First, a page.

(SPOILER)! Until the end, when it turns out she was beautiful all along, she just didn't realize. Silly girl. And the Beast was in love with her from the beginning, before he knew her, because she was so beautiful. If you couldn't tell, I did not like this plot twist.

I have a funny relationship with beauty. Like most people, there are days when I feel like nothing is going right with my face and hair, and there are days when I feel quite lovely. There are days when I start off confident and striding down the street like I'm on a catwalk and I end up wanting to curl up into a little ball. Once I was telling a friend that I would rather someone like me for my intelligence rather than how I look, and he said, "But you're basically born with your intelligence, too. So you're just exchanging something genetic that you can't control for something ELSE that's genetic that you can't control."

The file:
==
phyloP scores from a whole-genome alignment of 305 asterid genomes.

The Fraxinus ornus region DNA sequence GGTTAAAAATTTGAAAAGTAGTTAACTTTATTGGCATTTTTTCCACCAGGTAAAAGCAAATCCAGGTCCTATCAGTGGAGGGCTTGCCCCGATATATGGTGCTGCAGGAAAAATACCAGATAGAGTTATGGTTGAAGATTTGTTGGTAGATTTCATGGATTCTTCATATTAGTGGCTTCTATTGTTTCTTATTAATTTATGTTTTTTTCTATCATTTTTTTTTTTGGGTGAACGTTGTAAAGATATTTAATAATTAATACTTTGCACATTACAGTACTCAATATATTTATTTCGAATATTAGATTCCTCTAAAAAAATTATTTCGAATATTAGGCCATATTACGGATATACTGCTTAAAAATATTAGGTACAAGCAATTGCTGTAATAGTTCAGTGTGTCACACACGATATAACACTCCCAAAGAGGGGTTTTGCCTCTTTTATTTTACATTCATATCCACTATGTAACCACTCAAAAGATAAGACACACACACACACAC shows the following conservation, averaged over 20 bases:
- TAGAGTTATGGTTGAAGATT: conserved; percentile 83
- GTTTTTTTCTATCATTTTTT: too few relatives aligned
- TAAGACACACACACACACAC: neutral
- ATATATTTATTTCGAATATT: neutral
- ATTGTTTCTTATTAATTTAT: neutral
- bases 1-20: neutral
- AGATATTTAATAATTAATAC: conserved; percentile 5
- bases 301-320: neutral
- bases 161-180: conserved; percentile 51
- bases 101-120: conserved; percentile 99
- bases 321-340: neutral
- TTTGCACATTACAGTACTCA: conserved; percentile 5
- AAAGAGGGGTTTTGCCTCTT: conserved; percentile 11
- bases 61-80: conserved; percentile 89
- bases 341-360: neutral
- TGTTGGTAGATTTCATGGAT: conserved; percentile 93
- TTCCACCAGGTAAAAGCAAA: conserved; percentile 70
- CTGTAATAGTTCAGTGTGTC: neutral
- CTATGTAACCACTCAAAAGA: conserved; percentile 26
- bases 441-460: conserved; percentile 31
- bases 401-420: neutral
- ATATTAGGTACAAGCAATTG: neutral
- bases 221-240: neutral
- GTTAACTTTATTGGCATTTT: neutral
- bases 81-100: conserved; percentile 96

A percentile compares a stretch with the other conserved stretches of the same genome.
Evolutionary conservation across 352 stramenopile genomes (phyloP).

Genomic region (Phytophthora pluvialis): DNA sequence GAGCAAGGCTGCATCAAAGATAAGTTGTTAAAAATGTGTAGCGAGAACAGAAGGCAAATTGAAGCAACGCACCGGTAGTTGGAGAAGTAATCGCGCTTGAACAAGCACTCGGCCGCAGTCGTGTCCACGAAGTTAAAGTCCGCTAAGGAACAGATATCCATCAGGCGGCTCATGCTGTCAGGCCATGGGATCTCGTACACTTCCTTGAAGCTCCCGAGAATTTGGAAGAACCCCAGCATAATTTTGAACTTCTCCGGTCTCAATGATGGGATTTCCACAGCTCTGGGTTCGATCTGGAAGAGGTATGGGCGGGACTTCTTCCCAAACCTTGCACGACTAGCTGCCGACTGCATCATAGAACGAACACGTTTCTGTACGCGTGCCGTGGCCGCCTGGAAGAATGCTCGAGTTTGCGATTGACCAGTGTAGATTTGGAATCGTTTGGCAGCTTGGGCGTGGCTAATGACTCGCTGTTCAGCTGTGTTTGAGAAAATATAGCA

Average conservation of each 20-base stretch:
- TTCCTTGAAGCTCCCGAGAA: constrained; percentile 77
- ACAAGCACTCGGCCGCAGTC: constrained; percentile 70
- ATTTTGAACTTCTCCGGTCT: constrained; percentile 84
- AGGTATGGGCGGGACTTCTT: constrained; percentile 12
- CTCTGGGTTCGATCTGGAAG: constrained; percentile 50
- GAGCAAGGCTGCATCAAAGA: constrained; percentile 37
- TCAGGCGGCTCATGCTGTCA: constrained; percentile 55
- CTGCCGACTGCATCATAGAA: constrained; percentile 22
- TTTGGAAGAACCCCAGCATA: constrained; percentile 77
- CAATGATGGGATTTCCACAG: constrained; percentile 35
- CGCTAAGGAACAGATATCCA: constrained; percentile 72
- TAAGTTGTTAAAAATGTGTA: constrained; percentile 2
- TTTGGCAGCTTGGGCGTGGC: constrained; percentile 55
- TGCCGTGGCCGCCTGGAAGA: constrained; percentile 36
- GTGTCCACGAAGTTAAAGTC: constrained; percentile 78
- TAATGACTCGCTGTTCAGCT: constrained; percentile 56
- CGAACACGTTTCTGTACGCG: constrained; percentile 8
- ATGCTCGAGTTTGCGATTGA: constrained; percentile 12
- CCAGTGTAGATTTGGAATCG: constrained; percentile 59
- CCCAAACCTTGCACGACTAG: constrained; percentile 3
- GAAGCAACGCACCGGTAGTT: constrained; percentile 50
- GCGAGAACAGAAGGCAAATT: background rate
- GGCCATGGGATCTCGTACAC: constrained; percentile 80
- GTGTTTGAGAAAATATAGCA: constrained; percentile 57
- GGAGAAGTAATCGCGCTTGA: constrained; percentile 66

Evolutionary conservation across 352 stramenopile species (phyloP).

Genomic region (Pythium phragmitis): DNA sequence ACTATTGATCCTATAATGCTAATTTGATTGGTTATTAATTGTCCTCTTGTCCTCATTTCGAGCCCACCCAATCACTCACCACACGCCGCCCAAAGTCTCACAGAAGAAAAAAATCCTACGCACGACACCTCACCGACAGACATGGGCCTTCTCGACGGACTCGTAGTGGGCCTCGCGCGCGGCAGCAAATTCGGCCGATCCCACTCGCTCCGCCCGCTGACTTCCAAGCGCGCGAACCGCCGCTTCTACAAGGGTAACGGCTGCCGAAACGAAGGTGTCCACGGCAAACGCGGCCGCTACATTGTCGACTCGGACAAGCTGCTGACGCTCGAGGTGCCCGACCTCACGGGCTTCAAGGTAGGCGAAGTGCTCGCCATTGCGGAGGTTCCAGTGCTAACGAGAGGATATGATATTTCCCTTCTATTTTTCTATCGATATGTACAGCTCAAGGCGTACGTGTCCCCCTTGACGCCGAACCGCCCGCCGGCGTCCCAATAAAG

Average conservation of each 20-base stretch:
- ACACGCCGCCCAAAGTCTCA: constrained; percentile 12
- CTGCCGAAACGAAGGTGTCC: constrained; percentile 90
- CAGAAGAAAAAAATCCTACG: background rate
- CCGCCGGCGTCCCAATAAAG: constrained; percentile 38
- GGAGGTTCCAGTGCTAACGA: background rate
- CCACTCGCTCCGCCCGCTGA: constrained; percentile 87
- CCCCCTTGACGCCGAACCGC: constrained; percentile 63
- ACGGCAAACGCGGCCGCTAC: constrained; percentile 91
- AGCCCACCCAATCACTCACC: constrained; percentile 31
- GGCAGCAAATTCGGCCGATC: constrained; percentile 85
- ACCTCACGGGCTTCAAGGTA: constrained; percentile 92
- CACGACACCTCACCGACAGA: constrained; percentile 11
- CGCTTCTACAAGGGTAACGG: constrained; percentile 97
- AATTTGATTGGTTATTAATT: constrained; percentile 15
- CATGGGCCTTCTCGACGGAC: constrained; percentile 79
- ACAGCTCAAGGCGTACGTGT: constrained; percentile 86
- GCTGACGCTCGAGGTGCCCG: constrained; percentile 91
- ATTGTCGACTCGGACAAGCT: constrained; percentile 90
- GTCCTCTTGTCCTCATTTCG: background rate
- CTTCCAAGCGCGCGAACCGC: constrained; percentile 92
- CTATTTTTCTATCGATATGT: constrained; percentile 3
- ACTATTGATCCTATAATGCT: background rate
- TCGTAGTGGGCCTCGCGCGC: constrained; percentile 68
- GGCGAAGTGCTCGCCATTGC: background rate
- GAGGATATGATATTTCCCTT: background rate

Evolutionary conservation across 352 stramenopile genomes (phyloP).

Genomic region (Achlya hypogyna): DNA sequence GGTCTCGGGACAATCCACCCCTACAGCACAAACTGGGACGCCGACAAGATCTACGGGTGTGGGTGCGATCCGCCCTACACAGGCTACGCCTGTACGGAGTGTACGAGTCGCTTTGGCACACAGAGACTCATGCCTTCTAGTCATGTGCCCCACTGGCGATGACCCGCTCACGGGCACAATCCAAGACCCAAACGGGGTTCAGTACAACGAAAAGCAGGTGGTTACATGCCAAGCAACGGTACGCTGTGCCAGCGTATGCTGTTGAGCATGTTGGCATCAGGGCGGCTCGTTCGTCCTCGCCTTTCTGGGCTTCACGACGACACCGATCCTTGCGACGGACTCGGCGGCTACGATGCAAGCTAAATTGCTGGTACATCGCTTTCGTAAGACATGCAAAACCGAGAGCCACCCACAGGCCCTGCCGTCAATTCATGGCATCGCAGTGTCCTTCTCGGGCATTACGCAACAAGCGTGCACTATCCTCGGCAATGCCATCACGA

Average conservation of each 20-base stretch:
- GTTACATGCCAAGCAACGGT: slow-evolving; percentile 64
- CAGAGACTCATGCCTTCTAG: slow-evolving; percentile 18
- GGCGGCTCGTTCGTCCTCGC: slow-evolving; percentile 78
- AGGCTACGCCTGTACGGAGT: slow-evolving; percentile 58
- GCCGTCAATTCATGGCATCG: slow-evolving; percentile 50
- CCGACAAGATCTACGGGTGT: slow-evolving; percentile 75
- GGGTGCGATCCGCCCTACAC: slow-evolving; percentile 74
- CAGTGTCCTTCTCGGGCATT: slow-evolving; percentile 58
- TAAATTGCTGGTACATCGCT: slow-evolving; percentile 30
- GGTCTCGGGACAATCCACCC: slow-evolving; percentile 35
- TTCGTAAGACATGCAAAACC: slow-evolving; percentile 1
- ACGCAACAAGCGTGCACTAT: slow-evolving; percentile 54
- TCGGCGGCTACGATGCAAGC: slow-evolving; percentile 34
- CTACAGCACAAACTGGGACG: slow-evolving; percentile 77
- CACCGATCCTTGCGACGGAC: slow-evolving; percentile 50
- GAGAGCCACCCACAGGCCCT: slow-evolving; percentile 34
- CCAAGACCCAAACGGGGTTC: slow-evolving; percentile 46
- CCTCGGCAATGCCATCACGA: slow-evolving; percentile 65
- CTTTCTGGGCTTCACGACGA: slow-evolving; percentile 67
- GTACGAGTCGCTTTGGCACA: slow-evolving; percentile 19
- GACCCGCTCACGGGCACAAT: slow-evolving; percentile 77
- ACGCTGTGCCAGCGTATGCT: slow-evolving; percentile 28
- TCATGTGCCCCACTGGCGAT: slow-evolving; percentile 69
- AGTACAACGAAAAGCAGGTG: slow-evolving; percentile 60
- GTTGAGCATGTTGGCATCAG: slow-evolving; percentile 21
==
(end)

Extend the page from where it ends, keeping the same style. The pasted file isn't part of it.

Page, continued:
To which I said, "Shut up, Friend'sName."

There's a lot that could be said about the nature of beauty. More than I have the brain power to think about now. But Angela Chase (main character in my all time favorite show, My So Called Life) sums it up nicely:
Sometimes it seems like we're all living in some kind of prison. And the crime is how much we hate ourselves. It's good to get really dressed up once in a while. And admit the truth: that when you really look closely? People are so strange and so complicated that they're actually... beautiful. Possibly even me.

Monday, February 07, 2011

In the bleak Midwinter